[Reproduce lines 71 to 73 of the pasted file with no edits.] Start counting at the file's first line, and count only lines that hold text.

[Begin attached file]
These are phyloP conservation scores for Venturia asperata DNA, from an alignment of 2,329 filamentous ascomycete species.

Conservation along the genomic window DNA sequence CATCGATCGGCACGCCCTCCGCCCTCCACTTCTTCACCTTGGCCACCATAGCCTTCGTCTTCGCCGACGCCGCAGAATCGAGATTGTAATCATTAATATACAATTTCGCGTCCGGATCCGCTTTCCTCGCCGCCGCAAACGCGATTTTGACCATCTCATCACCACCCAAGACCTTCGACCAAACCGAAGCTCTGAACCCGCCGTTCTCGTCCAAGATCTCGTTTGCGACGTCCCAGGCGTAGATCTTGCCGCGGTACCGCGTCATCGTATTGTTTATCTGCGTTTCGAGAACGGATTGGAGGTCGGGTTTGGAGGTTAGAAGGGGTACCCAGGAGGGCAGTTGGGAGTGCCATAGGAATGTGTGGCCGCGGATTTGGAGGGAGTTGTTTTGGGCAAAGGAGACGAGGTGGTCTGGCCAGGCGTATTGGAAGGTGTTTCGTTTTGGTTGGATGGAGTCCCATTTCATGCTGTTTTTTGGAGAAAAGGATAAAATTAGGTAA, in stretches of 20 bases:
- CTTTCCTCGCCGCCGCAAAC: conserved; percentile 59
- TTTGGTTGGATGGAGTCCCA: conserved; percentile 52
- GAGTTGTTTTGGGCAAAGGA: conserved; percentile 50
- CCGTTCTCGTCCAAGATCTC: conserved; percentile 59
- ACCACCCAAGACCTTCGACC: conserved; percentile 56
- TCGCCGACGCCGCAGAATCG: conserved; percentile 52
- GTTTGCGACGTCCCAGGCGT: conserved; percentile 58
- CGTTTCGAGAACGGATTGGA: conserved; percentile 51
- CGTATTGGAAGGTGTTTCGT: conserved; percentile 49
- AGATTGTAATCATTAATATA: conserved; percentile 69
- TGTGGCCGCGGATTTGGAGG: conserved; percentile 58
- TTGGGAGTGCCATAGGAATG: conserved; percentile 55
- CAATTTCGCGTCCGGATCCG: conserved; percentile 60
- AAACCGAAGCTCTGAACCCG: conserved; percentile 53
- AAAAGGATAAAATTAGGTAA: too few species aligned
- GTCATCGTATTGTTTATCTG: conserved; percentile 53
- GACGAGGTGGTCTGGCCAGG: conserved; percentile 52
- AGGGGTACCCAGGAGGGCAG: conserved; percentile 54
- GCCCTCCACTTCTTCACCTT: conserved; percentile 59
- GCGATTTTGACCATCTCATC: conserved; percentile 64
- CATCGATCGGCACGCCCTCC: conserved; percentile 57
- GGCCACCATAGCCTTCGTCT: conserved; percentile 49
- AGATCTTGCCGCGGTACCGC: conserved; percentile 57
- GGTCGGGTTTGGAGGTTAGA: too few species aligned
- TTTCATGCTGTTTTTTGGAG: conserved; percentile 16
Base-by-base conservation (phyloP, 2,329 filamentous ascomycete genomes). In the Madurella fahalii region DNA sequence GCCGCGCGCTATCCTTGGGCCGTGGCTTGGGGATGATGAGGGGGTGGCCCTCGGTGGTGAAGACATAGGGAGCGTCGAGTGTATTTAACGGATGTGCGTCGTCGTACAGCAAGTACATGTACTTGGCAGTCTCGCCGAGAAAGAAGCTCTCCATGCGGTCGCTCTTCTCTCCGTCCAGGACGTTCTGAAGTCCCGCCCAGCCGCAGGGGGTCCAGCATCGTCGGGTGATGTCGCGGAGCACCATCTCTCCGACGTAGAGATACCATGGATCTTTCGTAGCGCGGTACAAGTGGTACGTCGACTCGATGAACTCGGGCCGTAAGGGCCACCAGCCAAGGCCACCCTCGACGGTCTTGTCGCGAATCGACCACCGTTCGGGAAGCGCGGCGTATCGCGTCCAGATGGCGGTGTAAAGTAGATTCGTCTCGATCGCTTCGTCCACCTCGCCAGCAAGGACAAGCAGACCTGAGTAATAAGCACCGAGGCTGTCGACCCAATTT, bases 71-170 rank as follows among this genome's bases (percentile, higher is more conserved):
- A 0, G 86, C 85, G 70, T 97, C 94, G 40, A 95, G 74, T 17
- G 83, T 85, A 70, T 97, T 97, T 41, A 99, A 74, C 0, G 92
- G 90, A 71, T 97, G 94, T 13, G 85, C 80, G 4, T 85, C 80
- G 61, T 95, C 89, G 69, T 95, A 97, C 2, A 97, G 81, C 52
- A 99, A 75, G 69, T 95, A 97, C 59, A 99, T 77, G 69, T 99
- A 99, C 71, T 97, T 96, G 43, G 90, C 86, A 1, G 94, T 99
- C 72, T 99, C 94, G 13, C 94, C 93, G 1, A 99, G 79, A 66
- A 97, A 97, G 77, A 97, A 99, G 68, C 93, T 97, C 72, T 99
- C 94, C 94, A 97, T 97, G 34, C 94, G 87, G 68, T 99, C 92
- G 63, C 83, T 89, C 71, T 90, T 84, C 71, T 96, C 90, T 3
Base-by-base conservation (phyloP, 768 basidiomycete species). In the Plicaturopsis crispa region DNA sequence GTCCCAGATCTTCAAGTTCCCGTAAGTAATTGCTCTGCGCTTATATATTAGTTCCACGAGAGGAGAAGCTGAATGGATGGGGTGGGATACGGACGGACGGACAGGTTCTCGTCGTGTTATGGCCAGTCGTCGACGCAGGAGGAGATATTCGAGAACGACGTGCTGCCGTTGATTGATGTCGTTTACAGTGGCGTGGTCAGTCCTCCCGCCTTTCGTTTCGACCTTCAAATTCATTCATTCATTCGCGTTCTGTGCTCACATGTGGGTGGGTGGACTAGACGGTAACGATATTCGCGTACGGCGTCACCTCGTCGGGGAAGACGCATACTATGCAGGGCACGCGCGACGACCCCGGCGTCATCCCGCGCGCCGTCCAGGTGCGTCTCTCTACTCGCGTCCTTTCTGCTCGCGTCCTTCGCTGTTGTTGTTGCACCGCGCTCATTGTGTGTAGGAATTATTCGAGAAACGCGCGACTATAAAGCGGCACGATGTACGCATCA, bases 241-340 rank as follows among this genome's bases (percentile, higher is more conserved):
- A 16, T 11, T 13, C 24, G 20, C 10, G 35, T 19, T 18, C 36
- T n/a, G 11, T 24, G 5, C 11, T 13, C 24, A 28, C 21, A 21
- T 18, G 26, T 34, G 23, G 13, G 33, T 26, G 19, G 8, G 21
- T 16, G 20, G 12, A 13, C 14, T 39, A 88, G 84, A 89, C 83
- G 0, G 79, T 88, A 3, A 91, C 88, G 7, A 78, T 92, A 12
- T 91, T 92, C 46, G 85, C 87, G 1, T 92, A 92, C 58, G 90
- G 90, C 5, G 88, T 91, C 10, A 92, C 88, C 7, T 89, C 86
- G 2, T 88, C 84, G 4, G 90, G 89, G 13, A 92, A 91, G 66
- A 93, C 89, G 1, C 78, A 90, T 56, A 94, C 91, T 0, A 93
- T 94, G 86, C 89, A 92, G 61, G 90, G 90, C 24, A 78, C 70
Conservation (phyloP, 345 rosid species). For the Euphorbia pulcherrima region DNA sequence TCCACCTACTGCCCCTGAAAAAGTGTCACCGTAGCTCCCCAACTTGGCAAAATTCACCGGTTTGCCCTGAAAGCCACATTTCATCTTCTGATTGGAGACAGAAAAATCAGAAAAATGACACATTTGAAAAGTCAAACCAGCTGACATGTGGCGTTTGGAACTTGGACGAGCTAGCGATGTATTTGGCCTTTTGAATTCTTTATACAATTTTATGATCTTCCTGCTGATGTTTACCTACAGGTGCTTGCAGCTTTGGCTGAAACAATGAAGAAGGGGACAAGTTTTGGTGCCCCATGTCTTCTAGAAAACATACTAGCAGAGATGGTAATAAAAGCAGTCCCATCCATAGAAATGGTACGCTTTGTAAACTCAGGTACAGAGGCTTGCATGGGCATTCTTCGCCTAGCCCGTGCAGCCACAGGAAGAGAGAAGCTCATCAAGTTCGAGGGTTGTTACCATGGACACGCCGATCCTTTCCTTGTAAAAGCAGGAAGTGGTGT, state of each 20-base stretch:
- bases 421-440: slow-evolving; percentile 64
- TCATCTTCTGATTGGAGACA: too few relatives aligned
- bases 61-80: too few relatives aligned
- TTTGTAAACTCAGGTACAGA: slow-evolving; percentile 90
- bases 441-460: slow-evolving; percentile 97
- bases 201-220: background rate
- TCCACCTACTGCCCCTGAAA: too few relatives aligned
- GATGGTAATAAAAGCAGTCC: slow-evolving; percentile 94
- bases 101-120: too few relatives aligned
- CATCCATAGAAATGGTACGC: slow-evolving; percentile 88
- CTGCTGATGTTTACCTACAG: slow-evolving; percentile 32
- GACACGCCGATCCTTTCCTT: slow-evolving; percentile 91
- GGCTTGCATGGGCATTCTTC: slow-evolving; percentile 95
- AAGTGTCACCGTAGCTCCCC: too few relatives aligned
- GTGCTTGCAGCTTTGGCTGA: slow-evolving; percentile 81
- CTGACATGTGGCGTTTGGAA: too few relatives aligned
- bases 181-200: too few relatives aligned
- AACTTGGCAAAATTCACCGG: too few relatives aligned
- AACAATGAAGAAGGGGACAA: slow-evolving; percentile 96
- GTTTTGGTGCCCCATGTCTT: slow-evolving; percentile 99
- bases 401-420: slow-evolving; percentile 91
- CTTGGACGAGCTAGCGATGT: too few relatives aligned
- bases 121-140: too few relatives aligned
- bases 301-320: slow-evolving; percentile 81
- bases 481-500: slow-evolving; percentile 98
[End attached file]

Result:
- bases 401-420: slow-evolving; percentile 91
- CTTGGACGAGCTAGCGATGT: too few relatives aligned
- bases 121-140: too few relatives aligned